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I wasn't sure where this topic should go, but I put it here because it is about planking. Anyways, I have been thinking about building a steam box for my wood shop. I know that I could use it for ship building as well. My question is, how long do you steam the planks for? For woodworking it is generally 1 hour per inch of thickness. Also, does anyone out there have any suggestions for making a steam box. Wood or pvc pipe?

 

Thanks

Scott

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I just happened to look up, "boat building steam box" on the web last night and there were so many different types it looks like any container to allow steam to saturate the wood would do. 

 

As far as how long, I've never heard of modelers using a steam box.  I would start at scale.  If 1" takes 1 hour 1/8" would take 7.5 min. and then adjust from there.  Let us know how it works out, others would like to use this method also. 

 

Bob

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Hi Scott,

 

I remember seeing a wooden steam box somewhere on the site. I don't recall if it was part of a build log or in a seperate topic. Do a search, but if I run across it myself, I'll let you know.

 

Brian

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Thanks, RiverRat,

 

That article is very informative.  Thinking more about the steam box, wood is a better insulator than PVC and you need to hold as much heat as possible. And the time,  He was bending 8.5mm wood and said he steamed it for one hour.  Two boats from now I will need this information.

 

Bob

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Thanks guys, that helps a lot! I have some 4" pvc and fittings (perks of the trade I'm in). Just going to throw something together tonight and build a more permanent wooden box during the week. Going to have to make a couple different ones. A box for large wood working would be a little ridiculous for model ship building.

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Well here is what I have so far. I am going to try this 4" pvc tube that I have. Capped one end and used a fernco cap for the outlet. I drilled 6 holes and inserted 3/8 wooden rods for a shelf. I didn't seal the rods, they swell with the steam and seal themselves. Didn't forget the drain hole, it's near the steam inlet on the bottem. Also have a vent near the outlet, don't want the pvc to explode! I plan on using it tomorrow, so we shall see how it works.

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I decided to go with the Earlex steam generator. I picked it up at a Woodcraft. They run for $70, but I had a gift card burning a hole in my wallet! It has gotten great reviews, but I will let you know tomorrow how it works out.

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O.k here are the test results. In a link that RiverRat posted, drazen had steamed his planks for 30 minutes. This was a good starting point, but I found that an extra 15 minutes really made the wood pliable. As far as the steam vessle goes, it worked great! This was a test vessel, so I found a few things that I want to change. First, I have a condensate hole in the back where thewater just comes out and splashes into a pan on the floor. I am going to add a drain line and drop it into the pan. This will eliminate the current watery mess that have. Second, I want to move the steam supply to the back cap, I think I might get a better steam surround this way. Third, I want to add a thermometer to see what is going on in there and if need be, insulate the unit. I didn't get fancy with my bends but they were able to bend around themselves easily. With more practice I am sure I can do really tight bends. In the picture below the wood on the left is cherry I belive and the right is a wood supplied with my kit called obeche. Just a few things if you guys build one out of pvc, pitch it back to your supply to allow the condensate to drain and support the unit with a least three supports. The pvc really get soft and if not supported, will bend drastically. Like I said before, I will be using this for my wood working as well as my hobby. Including the Earlex steam generator at full price, this setup came out to less than $100. I know you can use a tea kettle for a steam source. I found that alll new electric kettles will shut off when they achieve a boil. Also, I do not feel comfortable using a portable heat source, especially in my workshop so this was the best choice for me.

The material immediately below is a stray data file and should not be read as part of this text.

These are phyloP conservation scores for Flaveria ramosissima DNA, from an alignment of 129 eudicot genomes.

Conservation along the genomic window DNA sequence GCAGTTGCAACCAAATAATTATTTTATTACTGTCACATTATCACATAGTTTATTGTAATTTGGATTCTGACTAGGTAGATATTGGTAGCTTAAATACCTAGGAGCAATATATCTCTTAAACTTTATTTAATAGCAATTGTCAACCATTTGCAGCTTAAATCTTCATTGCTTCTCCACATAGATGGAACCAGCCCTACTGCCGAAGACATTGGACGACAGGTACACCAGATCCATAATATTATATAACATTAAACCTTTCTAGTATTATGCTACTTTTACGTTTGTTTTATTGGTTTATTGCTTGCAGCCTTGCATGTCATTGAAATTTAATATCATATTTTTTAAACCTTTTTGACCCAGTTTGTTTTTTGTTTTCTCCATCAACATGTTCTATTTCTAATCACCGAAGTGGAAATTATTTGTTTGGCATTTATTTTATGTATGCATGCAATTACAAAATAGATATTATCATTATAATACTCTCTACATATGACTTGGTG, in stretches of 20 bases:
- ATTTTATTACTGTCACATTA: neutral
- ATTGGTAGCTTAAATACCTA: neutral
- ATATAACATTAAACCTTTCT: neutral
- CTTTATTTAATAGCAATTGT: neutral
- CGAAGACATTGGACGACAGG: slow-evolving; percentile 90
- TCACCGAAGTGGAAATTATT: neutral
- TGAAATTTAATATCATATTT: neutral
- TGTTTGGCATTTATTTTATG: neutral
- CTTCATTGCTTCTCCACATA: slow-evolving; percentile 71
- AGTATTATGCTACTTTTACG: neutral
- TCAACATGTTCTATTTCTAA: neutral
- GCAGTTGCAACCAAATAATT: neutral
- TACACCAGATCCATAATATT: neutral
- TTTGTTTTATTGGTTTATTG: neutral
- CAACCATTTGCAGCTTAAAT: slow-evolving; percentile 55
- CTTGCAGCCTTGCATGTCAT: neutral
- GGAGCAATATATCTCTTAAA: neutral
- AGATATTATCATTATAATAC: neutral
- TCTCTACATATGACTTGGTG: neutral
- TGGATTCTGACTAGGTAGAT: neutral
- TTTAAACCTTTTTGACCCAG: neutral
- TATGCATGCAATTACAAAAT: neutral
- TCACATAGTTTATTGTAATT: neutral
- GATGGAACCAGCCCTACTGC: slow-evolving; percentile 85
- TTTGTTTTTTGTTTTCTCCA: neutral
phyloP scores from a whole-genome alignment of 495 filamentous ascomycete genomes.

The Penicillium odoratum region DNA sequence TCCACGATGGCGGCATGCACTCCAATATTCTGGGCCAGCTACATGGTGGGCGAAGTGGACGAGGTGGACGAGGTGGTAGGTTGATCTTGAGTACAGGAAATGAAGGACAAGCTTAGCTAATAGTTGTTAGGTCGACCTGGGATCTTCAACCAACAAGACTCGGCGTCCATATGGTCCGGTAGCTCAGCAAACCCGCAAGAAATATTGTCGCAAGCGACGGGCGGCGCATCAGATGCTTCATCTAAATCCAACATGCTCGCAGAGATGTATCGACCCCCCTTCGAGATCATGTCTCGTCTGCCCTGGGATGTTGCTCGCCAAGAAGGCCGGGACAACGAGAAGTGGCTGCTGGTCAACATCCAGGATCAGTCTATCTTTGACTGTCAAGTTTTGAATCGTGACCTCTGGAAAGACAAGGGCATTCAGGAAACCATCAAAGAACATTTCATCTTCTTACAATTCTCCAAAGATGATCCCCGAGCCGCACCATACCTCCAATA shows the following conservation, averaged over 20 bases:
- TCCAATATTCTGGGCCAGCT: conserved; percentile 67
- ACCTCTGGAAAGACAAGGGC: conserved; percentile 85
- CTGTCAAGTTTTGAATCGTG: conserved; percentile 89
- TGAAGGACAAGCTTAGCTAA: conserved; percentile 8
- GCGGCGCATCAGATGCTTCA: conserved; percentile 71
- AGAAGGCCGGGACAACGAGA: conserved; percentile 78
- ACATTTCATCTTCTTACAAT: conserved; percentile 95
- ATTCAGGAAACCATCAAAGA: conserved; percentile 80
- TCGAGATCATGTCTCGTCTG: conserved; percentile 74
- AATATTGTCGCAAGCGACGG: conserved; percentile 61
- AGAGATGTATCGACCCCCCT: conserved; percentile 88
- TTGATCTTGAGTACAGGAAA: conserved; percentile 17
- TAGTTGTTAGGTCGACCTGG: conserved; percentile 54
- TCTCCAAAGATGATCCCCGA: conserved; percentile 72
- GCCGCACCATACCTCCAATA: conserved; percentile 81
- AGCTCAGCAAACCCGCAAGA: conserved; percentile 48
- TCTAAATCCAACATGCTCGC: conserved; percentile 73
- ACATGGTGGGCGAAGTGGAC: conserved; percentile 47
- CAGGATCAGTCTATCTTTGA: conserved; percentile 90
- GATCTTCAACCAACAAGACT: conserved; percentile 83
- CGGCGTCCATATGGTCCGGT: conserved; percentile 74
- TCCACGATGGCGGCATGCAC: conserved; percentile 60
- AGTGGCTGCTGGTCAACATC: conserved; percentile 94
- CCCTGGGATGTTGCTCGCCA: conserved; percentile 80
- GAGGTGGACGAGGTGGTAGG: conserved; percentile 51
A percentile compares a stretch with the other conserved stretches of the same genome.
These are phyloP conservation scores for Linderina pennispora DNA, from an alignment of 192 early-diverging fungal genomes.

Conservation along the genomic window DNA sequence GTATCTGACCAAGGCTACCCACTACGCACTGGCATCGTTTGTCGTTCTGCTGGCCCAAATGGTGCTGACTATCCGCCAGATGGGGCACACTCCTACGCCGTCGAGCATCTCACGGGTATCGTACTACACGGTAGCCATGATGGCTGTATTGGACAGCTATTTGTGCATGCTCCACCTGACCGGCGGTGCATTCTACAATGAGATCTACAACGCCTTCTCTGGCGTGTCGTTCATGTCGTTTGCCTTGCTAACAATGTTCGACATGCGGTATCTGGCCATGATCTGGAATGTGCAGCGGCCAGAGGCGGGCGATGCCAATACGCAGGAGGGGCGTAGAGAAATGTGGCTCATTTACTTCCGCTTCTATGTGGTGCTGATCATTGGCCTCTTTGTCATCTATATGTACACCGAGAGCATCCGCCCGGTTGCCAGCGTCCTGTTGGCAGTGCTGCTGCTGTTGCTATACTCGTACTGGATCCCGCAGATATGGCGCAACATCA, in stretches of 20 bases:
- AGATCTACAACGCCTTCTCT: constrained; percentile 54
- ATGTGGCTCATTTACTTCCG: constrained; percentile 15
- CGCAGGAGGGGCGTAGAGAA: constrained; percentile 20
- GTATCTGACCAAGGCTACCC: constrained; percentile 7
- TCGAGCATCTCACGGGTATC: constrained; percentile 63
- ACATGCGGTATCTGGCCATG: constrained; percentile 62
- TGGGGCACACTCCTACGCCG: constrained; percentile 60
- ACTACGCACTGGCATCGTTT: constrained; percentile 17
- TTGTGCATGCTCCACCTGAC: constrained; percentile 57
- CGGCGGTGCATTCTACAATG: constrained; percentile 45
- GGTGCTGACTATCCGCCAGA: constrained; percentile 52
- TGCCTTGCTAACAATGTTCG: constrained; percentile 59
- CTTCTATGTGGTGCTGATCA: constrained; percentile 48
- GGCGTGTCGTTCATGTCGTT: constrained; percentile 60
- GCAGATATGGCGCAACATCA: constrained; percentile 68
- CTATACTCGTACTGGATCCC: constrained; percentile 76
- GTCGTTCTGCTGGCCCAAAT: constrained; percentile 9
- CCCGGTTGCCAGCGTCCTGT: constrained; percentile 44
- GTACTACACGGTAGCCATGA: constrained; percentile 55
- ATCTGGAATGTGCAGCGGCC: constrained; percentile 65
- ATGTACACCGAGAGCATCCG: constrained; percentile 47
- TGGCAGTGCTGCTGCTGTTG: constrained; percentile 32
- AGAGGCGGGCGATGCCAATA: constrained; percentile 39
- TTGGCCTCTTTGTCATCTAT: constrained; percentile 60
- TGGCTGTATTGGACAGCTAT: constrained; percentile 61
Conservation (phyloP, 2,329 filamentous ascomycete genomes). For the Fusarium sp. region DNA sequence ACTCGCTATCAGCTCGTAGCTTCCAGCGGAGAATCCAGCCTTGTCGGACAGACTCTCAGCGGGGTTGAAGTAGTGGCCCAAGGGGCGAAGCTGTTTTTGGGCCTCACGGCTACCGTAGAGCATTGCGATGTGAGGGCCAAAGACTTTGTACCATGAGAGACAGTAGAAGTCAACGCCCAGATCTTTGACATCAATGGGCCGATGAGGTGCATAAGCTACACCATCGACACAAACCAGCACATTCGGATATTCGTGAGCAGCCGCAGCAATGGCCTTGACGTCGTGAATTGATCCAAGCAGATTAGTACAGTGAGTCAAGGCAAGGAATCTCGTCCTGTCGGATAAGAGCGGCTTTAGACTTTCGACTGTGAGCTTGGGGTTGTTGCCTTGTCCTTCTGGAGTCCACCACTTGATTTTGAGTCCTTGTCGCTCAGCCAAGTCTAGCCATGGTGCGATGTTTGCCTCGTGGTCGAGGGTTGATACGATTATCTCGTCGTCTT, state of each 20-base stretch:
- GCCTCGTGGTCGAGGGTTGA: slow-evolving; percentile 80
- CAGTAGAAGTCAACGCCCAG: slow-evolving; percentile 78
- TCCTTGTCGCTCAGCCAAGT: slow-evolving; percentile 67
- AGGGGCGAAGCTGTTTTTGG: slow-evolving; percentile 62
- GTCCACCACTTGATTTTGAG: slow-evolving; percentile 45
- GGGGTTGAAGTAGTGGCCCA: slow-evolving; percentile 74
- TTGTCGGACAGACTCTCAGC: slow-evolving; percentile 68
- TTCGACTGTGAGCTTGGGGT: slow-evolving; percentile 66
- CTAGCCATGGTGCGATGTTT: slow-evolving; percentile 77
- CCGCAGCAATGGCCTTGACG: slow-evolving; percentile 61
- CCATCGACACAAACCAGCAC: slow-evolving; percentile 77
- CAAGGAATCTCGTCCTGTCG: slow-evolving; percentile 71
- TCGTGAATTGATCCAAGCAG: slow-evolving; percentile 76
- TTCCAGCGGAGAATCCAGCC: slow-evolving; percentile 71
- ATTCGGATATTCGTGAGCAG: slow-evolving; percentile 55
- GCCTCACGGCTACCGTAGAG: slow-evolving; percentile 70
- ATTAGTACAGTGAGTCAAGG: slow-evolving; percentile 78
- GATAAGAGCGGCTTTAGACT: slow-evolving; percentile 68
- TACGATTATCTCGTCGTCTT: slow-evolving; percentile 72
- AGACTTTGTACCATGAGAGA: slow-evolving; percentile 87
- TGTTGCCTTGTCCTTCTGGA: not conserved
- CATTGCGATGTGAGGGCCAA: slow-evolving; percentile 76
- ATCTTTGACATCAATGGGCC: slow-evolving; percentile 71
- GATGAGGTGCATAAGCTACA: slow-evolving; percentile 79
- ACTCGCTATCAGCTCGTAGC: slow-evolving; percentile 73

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I knew I forgot something! They were both1.5mm thick and 5mm wide. They were both about 24 inches long, one slightly longer. I forgot to measure radius, but it was that of a beer glass!  Haha lets say 3 inches. I know that with practice and familiarity with the unit I can get a little tighter bends.

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I would say yours is way better as far as portability! Had you made a thread I would be stealing my wifes curling iron as soon as I read it. I was expanding my woodworking and will be incorporating steam bent wood in some of my projects. I figured why not try for my hobby as well. That's not to say that my wives curling iron may still go missing!

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  • 2 years later...

Here is a shot of the steamer I built. It is easy to use and portable. It can be taken apart for storage as well. I found that steaming a bit longer than the 1" to 1' formula was better. The first plank took 24 hrs. for the glue to actually hold. The second try, steamed longer, took several hours and the clamps came off.

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